The Vagabond – Sales of Gadsden first lots – Boomtown & Depressions


  Gadsden has had a few booms that helped to build the city to its present prosperous stage, although some of them appeared to have caused some damage when they collapsed.

When the town was laid off into city lots, there was a boom in real estate, which was rather interesting, at least.

One year after the first steamboat on the Coosa River arrived here on July 4th, 1845, there appeared the following notice in the Cherokee Sentinel published at Cedar Bluff on June 17, 1846:

“There will be sold in the town of Gadsden, Cherokee County, Alabama, one half mile below Walker’s Ferry, on the Coosa River, on Saturday, August 1, next, forty town lots, the proceeds arrived from which will be set apart for the purpose of clearing out the streets and roads leading into the town and the general improvement of the place.”

That was the first newspaper story about the proposed new town. The Cherokee Sentinel also published this item about the first boom in Gadsden:

“We understand a town near the lower terminus on Coosa River is about going ahead. A number of lots have already been sold and preparations are being made to cover them with good houses. This is the right spirit and so much for the difference of people between our own diseased village and Gadsden. It is the people who build up towns and anything useful.”

That’s the way Gadsden’s first boom was heralded by its county newspaper at the time. It was based on the promise of a railroad to build through the place, the establishment of steamboat traffic on the Coosa River and the favorable location, but more than anything else, it was based on the indomitable will and perseverance of its people.

That spirit has brought Gadsden up from a ferry jump to a modern city.

The next real boom was in the late 1880s, when the attention of the world was attracted to North Alabama as an iron producing area. Gadsden shared the short-lived prosperity that came with it, and the town really took on much growth that lasted.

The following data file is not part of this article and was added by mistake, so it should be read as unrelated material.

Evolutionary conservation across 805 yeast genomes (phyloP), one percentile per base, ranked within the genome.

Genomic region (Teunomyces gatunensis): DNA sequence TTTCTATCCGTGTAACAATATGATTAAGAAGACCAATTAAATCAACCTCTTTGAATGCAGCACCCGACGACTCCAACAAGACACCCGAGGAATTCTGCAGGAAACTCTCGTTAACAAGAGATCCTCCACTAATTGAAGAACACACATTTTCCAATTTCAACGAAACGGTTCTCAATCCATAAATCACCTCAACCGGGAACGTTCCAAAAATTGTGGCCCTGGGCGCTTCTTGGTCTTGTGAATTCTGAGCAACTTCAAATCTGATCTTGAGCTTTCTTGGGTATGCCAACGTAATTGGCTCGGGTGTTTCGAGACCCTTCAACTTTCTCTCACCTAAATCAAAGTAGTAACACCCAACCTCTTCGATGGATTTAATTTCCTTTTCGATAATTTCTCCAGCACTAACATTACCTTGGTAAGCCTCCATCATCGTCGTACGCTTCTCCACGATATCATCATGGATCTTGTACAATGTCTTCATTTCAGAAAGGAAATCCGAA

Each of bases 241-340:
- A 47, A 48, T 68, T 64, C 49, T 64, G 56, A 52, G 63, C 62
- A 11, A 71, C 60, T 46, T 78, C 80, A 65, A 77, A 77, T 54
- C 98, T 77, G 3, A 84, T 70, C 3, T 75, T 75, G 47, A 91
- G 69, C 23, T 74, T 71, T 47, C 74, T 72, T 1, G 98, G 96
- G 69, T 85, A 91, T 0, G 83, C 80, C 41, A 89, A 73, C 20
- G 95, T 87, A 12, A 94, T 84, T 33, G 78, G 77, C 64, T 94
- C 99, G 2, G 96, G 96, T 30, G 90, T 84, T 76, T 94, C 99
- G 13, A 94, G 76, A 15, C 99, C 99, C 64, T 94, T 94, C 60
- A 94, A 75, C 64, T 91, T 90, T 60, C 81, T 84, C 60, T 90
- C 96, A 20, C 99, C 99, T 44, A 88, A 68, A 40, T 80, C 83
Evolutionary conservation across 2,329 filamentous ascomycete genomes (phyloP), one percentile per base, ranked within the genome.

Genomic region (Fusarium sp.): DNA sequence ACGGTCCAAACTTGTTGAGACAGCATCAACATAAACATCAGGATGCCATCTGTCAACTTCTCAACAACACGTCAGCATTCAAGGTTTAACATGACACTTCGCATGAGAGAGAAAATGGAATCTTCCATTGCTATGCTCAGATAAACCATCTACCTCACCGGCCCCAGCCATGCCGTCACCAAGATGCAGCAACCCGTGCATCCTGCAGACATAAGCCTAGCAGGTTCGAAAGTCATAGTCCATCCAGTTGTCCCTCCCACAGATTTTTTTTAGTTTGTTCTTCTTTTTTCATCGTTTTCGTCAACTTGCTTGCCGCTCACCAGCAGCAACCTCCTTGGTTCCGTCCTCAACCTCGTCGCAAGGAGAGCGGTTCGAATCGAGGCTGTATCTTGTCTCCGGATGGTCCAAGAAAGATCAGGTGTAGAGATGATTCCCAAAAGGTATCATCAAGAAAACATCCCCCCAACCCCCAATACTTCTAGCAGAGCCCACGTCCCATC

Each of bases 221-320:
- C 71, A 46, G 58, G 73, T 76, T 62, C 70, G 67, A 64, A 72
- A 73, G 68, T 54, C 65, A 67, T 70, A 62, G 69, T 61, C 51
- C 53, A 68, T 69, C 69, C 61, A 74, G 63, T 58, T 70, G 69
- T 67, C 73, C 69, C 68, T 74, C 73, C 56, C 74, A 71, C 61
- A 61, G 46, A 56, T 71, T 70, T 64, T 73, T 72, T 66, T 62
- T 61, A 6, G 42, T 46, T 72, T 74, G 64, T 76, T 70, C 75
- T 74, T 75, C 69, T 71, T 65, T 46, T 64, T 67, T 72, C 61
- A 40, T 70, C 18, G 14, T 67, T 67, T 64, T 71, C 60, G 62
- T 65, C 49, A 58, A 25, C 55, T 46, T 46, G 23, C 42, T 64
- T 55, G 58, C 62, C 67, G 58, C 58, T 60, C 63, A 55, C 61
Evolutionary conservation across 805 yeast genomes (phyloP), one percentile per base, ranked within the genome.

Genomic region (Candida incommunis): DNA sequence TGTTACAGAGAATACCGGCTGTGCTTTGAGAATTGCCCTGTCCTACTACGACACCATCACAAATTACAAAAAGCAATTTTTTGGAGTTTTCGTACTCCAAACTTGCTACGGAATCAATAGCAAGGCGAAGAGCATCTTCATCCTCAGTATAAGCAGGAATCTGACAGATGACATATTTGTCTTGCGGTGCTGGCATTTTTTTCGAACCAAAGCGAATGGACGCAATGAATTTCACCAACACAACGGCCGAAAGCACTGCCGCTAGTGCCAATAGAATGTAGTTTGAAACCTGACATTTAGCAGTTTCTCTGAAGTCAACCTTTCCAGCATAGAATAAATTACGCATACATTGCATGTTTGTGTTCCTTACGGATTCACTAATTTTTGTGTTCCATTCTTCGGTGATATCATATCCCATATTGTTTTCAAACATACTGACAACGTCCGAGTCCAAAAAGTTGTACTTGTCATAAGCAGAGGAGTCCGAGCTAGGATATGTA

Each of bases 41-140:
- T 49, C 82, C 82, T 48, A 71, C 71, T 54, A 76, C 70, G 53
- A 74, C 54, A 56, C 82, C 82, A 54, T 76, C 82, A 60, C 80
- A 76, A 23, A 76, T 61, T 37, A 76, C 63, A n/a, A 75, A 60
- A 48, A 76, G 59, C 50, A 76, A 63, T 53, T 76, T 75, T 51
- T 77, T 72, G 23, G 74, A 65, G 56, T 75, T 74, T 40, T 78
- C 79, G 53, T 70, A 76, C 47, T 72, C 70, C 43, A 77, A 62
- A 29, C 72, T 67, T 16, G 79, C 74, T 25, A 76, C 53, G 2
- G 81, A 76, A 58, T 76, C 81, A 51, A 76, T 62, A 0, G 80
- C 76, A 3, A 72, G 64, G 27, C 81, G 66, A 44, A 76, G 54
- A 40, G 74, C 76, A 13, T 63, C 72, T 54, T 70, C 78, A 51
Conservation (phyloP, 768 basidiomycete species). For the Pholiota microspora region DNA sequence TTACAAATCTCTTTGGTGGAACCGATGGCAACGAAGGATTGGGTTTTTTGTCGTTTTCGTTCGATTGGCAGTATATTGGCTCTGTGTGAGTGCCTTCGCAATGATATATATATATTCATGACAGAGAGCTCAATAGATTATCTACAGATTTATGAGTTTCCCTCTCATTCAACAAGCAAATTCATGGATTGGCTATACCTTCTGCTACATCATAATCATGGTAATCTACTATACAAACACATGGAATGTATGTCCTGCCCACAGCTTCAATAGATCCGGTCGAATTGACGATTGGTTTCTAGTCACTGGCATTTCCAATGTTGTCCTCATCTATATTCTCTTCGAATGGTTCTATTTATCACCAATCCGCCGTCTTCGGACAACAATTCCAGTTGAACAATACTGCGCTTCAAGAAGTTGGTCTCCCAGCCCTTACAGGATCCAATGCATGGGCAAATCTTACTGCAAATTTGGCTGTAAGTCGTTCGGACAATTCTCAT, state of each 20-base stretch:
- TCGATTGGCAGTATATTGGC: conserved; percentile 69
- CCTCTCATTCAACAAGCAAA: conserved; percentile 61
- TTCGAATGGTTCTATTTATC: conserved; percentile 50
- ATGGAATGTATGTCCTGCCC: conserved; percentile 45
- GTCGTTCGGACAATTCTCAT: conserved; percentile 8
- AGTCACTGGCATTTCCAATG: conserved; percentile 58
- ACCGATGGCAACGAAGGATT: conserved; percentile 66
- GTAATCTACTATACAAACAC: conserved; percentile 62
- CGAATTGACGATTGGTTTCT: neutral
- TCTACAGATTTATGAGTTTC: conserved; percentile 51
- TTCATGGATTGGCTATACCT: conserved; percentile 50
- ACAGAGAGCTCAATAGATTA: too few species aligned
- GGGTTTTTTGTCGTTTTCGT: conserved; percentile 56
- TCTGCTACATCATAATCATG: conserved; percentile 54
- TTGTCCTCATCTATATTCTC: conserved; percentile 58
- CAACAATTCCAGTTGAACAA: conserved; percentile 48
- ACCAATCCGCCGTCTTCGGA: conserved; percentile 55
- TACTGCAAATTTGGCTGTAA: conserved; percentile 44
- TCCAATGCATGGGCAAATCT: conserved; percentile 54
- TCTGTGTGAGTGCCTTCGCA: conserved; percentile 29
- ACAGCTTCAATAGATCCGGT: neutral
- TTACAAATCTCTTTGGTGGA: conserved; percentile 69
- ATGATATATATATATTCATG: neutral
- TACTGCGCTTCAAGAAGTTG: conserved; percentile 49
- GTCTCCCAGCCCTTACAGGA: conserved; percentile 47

Much real estate changed hands and there was much excitement over the prospect of building a big city here for some months. But the boom collapsed with a nationwide panic, and it was not until 1902 when the steel mill was located here that another came along to start the city on a real building boom.

The Schulers, who were behind that mill, brought the Gadsden Land & Improvement Company with its 630 acres of town property. The company offered something like 1,100 lots for sale, mostly in west Gadsden, which included many vacant lots west of 11th Street.

The lots were bought largely by those persons who wanted to and did build homes. The land company had been involved in such a legal tangle that it could not sell its property. In fact, there was no demand for it. Many owners of large tracts and small acreage of land sold their properties to recoup from the boom of the 1880s.

Many new real estate firms were formed and did a good business for a long time, and Gadsden spread in every direction. In 1929, the Goodyear Tire Company decided to locate its big plant here. The plant was built during the terrible panic of the 1930s, but its construction and its operation proved to be a Godsend to many people. The plant helped to carry Gadsden through the Great Depression in fairly good shape. 

Since the depression, the city has been on a progressive boom without any letup. Its natural growth and prosperity was amazing, and the momentum carried it still further.

The steel mill gave it a good start, but back in 1895, the coming of Dwight Cotton Mill was a shot in the arm, since it too was located here in the middle of a depression.

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